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HARD LABOUR (director/writer: Mike Leigh; cinematographer: Tony Pierce-Roberts; editor: Christopher Rowland; cast: Liz Smith (Mrs. Thornley), Clifford Kershaw (Mr. Jim Thornley), Vanessa Harris (Mrs. Stone), Polly Hemingway (Ann Thornley), Bernard Hill (Edward Thornley), Keith Washington (Mr. Shaw), Ben Kingsley (Naseem, Pakistani taxi driver), Linda Beckett (Julie), Alison Steadman (Veronica), Alan Erasmus (Barry), Cyril Varley (Mr. Stone), Hal Jeayes (Priest); Runtime: 70; MPAA Rating: NR; producer: Tony Garnett; Water Bearer Films; 1973-UK)
“Bleak slice of life family drama.”

Reviewed by Dennis Schwartz

Made for TV (BBC’s ‘Play For Today’ series which ran from 1970-1984) bleak slice of life family drama. It’s writer-director Mike Leigh’s (“Topsy-Turvy”) first TV film. It was released in the USA on video September 14, 1994.Leigh’s debut film of Bleak Moments came in 1971, and he took a 17-year break from feature filmmaking choosing to work instead for British television and direct plays. It has Ben Kingsley in a small role early on in his career as a friendly Pakistani taxi driver.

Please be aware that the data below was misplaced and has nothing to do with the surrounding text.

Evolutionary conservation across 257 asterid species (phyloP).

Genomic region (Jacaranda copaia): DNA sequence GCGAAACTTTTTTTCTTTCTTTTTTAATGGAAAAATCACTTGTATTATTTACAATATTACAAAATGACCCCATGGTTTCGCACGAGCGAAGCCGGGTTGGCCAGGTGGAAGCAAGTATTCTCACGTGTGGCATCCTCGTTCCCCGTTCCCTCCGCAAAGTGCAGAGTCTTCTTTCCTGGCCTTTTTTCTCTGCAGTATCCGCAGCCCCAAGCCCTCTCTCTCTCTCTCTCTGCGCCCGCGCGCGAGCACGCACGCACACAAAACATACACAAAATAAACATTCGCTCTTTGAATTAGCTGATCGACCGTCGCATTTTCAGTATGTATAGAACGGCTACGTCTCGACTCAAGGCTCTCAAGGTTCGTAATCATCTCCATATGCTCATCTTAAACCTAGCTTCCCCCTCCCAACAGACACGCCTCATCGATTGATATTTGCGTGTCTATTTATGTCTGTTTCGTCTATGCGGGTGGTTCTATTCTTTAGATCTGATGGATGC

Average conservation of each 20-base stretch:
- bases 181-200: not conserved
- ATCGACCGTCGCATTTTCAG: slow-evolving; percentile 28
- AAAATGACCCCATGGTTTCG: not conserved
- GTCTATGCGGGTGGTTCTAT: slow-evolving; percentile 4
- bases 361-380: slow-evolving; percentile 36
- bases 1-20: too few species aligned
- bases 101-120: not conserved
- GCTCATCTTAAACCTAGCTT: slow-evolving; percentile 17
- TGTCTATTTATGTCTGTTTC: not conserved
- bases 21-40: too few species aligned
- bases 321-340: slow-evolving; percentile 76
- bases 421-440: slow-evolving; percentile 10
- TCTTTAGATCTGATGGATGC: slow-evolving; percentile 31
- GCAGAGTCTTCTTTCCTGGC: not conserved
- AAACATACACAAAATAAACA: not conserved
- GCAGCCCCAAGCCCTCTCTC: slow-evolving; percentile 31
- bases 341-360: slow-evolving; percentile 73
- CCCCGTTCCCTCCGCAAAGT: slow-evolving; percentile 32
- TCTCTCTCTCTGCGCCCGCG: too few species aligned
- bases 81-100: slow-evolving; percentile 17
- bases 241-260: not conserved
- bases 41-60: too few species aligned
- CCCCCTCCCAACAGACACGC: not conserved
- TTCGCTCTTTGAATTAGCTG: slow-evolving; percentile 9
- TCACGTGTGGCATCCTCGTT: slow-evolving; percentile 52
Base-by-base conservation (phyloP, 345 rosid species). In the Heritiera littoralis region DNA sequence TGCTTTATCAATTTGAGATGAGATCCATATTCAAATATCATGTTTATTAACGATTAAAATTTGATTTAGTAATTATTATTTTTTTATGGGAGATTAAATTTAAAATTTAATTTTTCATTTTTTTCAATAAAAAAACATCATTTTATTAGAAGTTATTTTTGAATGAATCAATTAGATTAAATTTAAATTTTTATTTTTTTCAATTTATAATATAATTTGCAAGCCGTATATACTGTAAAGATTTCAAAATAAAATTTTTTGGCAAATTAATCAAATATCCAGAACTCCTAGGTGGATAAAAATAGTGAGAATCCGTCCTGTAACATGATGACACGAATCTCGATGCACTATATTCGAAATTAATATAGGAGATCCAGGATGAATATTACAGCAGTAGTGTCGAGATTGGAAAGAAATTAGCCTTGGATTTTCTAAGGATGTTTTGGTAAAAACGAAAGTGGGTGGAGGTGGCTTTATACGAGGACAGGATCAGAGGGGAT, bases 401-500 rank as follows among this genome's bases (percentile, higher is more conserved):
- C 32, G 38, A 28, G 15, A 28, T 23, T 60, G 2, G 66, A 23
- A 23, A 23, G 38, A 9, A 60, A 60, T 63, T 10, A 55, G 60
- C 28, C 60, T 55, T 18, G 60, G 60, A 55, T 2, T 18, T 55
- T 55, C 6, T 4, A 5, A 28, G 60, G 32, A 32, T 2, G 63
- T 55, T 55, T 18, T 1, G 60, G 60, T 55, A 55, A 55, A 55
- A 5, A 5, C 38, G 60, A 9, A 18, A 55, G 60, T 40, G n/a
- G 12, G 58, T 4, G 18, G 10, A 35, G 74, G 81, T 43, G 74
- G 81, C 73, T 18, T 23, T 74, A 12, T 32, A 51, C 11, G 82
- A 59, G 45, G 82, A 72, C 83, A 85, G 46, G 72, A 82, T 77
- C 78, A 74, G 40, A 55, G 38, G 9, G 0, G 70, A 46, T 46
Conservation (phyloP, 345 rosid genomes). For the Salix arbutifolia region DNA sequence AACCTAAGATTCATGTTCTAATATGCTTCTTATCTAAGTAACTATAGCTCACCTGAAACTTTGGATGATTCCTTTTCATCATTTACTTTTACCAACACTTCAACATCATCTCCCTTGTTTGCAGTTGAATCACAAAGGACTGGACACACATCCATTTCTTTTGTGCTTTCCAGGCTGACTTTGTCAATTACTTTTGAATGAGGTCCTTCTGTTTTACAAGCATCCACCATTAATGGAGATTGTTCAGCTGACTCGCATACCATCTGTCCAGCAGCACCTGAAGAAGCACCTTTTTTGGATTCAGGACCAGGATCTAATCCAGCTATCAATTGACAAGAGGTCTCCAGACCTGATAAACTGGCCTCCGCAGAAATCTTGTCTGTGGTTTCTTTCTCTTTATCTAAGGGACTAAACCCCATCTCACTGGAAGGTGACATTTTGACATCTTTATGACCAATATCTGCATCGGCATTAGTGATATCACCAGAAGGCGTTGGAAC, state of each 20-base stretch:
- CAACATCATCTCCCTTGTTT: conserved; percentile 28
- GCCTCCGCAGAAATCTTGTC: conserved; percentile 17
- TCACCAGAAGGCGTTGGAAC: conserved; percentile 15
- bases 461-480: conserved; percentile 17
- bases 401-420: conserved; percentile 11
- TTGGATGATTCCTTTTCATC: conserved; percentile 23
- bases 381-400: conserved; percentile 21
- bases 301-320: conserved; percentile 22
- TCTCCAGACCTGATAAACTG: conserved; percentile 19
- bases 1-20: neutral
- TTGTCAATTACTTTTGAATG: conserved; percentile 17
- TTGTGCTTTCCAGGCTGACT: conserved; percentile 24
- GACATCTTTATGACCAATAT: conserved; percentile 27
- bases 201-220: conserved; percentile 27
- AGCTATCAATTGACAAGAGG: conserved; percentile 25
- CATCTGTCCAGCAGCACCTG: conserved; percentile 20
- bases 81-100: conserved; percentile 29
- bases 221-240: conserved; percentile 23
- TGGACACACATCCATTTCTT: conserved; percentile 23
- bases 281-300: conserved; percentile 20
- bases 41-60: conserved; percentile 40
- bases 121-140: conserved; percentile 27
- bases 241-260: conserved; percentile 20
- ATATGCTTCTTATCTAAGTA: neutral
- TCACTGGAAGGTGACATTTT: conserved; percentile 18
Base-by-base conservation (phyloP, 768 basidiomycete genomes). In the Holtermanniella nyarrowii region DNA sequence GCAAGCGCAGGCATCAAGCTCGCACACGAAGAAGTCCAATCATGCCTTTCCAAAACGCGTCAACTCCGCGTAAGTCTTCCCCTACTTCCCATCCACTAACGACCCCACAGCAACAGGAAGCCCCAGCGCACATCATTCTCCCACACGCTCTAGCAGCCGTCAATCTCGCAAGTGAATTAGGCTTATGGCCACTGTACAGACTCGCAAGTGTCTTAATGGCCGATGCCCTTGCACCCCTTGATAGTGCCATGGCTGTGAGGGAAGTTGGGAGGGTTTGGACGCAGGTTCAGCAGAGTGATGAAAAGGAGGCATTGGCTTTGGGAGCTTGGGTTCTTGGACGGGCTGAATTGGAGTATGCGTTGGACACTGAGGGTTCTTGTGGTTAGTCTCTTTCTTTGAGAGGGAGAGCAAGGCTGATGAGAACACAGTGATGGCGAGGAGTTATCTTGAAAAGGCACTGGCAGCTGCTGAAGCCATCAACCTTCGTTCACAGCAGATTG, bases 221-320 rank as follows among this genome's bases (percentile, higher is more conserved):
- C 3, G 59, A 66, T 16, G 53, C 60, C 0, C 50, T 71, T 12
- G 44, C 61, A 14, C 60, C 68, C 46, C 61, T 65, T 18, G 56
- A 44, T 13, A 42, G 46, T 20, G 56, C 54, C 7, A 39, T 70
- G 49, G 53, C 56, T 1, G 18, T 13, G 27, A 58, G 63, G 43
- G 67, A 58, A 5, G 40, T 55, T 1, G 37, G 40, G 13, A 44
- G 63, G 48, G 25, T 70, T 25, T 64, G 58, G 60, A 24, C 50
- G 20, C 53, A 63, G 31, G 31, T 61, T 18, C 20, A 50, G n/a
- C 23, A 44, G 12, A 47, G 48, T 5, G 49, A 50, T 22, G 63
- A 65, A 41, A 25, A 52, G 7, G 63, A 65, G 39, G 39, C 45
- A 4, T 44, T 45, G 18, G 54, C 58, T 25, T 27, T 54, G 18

Hard Labour pays attention to a working class family in Salford, who lead an unhappy life. The film is seen through the eyes of the middle-aged matriarch Mrs. Thornley (Liz Smith), who works as a maid for the uppity wealthy Mrs. Stone (Vanessa Harris), is saddled with a cold, hard-drinking and demanding yahoo hubby named Jim (Clifford Kershaw), and uncaring grown children Ann (Polly Hemingway) and Edward (Bernard Hill).

Mrs. Thornley has no joy in her life, either at work where she must please her lady boss and hear about her insignificant problems to at home where she is the always busy homemaker for an uncaring family and stuck in a loveless marriage. She finally is so fed up with her life that she seeks help from a priest during a confessional, and he can only give her a dogmatic unconcerned response to pray to God.

There’s plenty of gloom, realism, emotional venting and insight into the human condition in this intelligent and uncompromising narrative. The ensemble cast is superb.


Dennis Schwartz: “Ozus’ World Movie Reviews”